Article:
Figure 4.7 shows the output of our logistic regression model.  By the way, ERG models with permutation can take a rather long time to run.  So, be (reasonably) patient.

Figure 4.7. UCINET Output for QAP Logistic Regression of Wave 4 Acquaintanceship by Same Work Group


The output first reports the overall goodness-of-fit of the model.  The log-likelihood is given, along with the likelihood-based pseudo-R square statistic.  Note that the N is 5550, or the number of directed pairs formed by 75 nodes.   We can conclude that being in the same work group does affect the log-odds of naming another member as an acquaintance (the coefficient is significant; p = 0.001), but that this tendency explains a tiny proportion of the variation in likelihood of being acquainted (pseudo-R square = 0.039).

The regression coefficients show the additive effects on log odds (Coef), or multiplicative effects on odds (OddsRat) of naming alter as an acquaintance.  The simple summary here is that being in the same work group as alter multiplies the odds that ego will name them as an acquaintance by about 4 times (4.024).  The average regression coefficient in 10,000 random permutations of the data was 0.028, and the standard error was 0.136.

Since we are now working in the generalized linear modeling framework, there is no difficulty in adding additional variables as partial explanations or control variables.  In figure 4.8, we’ve added whether an acquaintanceship was reported at wave 1, wave 2, or wave 3, as well as having similar attendance records and similar exam grades as additional predictors of acquaintanceship at the end of the course.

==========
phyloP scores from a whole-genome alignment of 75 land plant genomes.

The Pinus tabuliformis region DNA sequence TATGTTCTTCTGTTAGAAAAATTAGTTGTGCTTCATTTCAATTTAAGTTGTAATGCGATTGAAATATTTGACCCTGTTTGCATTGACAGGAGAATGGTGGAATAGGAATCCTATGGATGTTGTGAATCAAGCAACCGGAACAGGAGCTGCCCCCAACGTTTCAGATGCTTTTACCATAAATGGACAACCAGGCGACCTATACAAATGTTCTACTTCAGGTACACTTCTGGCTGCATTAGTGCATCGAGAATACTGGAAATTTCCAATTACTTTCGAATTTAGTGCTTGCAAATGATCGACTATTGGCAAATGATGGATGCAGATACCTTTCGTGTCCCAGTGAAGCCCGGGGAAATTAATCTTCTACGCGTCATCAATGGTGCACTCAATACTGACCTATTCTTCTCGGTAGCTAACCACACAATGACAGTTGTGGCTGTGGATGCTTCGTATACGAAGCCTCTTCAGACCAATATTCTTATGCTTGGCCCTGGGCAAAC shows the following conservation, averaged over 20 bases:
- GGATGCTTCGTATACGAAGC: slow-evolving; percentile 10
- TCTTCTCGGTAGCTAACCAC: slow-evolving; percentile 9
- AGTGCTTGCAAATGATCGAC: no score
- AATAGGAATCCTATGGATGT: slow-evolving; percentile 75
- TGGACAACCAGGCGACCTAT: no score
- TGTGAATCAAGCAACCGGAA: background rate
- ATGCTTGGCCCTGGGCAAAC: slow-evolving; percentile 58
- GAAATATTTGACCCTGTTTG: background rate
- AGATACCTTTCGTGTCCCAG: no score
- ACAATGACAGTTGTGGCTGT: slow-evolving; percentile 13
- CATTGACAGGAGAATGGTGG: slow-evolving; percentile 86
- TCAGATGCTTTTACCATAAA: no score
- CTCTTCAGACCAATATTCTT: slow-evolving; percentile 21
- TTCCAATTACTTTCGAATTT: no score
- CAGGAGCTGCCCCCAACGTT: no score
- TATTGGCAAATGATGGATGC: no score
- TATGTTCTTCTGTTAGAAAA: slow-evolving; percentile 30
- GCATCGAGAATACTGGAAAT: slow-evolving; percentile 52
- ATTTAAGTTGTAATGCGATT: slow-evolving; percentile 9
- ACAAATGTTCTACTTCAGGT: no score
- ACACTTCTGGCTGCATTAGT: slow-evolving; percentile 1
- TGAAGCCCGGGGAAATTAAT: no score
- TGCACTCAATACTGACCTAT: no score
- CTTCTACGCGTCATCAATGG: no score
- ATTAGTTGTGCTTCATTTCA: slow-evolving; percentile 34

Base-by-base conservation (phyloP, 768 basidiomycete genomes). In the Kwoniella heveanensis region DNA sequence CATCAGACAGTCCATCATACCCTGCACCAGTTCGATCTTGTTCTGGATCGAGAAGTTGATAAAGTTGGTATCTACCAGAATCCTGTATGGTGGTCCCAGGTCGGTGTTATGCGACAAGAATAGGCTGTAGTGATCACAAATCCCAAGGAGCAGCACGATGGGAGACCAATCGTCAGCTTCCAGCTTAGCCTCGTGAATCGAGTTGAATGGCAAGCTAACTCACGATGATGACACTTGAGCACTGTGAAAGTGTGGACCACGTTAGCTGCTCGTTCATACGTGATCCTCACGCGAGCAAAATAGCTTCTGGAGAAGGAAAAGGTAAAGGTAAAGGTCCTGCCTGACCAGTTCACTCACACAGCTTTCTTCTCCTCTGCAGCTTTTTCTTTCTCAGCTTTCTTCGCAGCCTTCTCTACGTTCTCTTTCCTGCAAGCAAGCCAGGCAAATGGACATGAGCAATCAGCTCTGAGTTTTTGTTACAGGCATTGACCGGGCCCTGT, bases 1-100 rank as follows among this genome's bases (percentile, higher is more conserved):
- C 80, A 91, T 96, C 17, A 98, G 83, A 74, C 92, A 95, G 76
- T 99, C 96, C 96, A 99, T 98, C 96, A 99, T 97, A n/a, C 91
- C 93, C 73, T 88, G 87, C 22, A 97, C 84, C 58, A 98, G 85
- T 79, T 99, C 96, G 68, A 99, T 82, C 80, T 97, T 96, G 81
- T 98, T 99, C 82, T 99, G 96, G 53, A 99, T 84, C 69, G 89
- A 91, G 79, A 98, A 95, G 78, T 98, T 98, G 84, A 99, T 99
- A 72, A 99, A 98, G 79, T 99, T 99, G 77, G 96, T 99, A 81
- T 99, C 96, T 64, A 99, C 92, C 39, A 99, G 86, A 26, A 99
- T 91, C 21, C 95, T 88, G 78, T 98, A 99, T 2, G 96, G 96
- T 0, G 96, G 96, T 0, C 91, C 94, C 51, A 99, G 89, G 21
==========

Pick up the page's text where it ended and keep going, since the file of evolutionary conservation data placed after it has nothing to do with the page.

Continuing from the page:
Figure 4.8. UCINET Output for QAP Logistic Regression of Wave 4 Acquaintanceship on Multiple Predictors


The overall fit of the model is now very much better.  However, most of the improvement is due to including the presence of ties earlier in the term as predictors of ties at the end of the term.  Note that, while significant, the autoregression of current social ties on earlier ones has substantial collinearity and produces some very unstable results (UCINET’s routines do not include VIF or other collinearity statistics).  Our “test” variables can be interpreted as attempting to predict the presence or absence of ties that would not have been expected based on the trend in the development of ego’s network.  Having similar grades has no discernible partial effects at all.  Having a similar attendance profile is very slightly (but not significantly) partially associated with being acquainted.  But, the positive effect of being in the same work group is strengthened somewhat by controlling for the other variables.